Sudan and South Sudan keep on accusing each other of backing rebels – Confusing alliances

Monday 14th, November 2011 / 22:26 Written by


A New Dawn: South Sudan Out of Darkness into Light South Sudan Independence 9 July 2011 Juba, South Sudan Copyright: Steve Evans

After South Sudan’s official seperation from Sudan in this year’s July, both governments in Khartoum and Juba keep on accusing each other of backing local rebel movements. Recently, there have been attacks and bomb explosions in the South Sudanese area of Guffa in oil-rich Unity State. In an attack on a refugee camp alone, at least six people died. The government in Juba accuses Khartoum to be responsible for the attack. Khartoum for its part accuses South Sudan of financially supporting rebel movements in the border regions at the Sudanese side of the border.


Both the United Nations as well as the South Sudanese government
in Juba accused Sudan’s government of bombing areas in South Sudanese Unity State. The target of the bombing was Yida refugee camp, where according to governments officials at least twelve people died in the course of the attack. Moreover current ruling president in Juba Salva Kiir accused Sudan’s government of planning an invasion by its army into the new formed state. Juba uses past attacks as main arguments for their accusation of an upcoming Sudanese invasion and besides that blames Khartoum of supporting the South Sudan Liberation Army (SSLA). The aim of Sudan, as South Sudanese officials claim, is to make the current government in Juba resign. SSLA officials blame it among other things of bad governance and corruption. ( reported 3 November 2011)
Meanwhile Khartoum accuses the South Sudanese government of supporting several rebel movements on the Sudanese side of the border. After the declaration of independence these groups found themselves in new Sudanese territory.

Last Saturday a newly formed alliance of four different rebel groups sent a statement to the news agency Reuters in which they stated to overthrow the current ruling Sudanese government of President Omar al-Bashir. The alliance which is called Sudanese Revolutionary Front (SRF) consists of four different rebel movements that operate in Sudan’s Darfur region as well as in the bordering states of Blue Nile and South Kordofan: The Sudan People’s Liberation Movement-North (SPLM-N), Justice and Equality Movement (JEM), Sudan Liberation Army- Abdel Wahid (SLA-AW) and Sudan Liberation Army-Minni Minnawi (SLA-MM). According to Radio Dabanga the statement says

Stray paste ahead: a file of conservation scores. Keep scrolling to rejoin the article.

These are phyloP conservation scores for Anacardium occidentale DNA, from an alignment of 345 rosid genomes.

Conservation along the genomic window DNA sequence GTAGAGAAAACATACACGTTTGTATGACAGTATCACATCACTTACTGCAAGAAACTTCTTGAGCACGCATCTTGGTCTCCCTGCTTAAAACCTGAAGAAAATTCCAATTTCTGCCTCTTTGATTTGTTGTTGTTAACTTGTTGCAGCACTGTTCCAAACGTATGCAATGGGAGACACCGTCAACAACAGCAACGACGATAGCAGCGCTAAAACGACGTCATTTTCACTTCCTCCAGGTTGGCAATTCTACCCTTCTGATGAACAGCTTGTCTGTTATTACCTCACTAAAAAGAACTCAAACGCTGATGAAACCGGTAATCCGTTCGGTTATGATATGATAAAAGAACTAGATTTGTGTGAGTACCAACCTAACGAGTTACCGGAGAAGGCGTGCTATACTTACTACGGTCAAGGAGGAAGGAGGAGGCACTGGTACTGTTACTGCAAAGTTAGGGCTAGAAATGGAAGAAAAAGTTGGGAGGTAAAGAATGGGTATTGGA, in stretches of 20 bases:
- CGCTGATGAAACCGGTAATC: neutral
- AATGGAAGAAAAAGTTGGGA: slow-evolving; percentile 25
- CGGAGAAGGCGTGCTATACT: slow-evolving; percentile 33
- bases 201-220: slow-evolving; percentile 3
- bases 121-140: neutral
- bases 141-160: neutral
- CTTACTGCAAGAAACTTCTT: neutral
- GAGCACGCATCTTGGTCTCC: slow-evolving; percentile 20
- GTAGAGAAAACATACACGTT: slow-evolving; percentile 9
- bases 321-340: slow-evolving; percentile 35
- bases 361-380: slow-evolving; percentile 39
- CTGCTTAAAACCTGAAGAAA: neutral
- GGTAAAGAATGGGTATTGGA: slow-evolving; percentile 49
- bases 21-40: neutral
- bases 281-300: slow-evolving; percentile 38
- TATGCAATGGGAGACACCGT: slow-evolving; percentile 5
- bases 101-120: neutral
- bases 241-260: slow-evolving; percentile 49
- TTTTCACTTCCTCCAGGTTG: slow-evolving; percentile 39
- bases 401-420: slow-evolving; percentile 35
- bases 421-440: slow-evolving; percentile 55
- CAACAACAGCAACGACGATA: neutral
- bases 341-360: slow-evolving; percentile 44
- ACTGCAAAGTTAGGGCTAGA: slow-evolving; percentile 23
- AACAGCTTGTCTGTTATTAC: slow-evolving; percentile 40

The NCP regime, in spite of its continuous attacks and daily atrocities against the daughters and sons of our people through unending violations of human rights, including war crimes and ethnic cleansing, is presently at its weakest – economically, politically and militarily.”

The SRF is calling upon all Sudanese political forces to reject the path of partial political settlement with the NCP regime and adopt a holistic approach for changing the regime’s seat of power in Khartoum.

While this military and political alliance and its statement can be seen as a clear declaration of war, the government in Khartoum for its part denied all accusations of battling rebels on South Sudanese territory and reacted strongly to the SRF’s statement. Obaid Murawah, spokesperson for the Sudanese foreign ministry told Al Jazeera the rebels’ formation was an act which could not be judged as positive for the future development of the region:

Our [the government's] point of view is that if anyone is seeking power they should do so through the election boxes.”

It is questionable at present whether the newly formed military alliance of SRF can really endanger the ruling National Congress Party (NCP) in Khartoum. What it definitely brings is an additional militarization of the border region which are already affected by the Sudanese military’s battle against the rebels anyway. The villagers of those regions presently await an uncertain and dangerous future.


Listen to the complete interview of Al Jazeera with Obaid Murawah, spokesperson for the Sudanese foreign ministry:


Diesen Artikel empfehlen bei:
  • Facebook
  • Twitter
  • MisterWong
  • Google Bookmarks

About the author

Fields of work: Environment, Fisheries, History, Countries: Malawi, Democratic Republic of Congo (DRC), Rwanda, Zimbabwe Part of since: January 2011

View all articles by David Drengk

eufrika on Facebook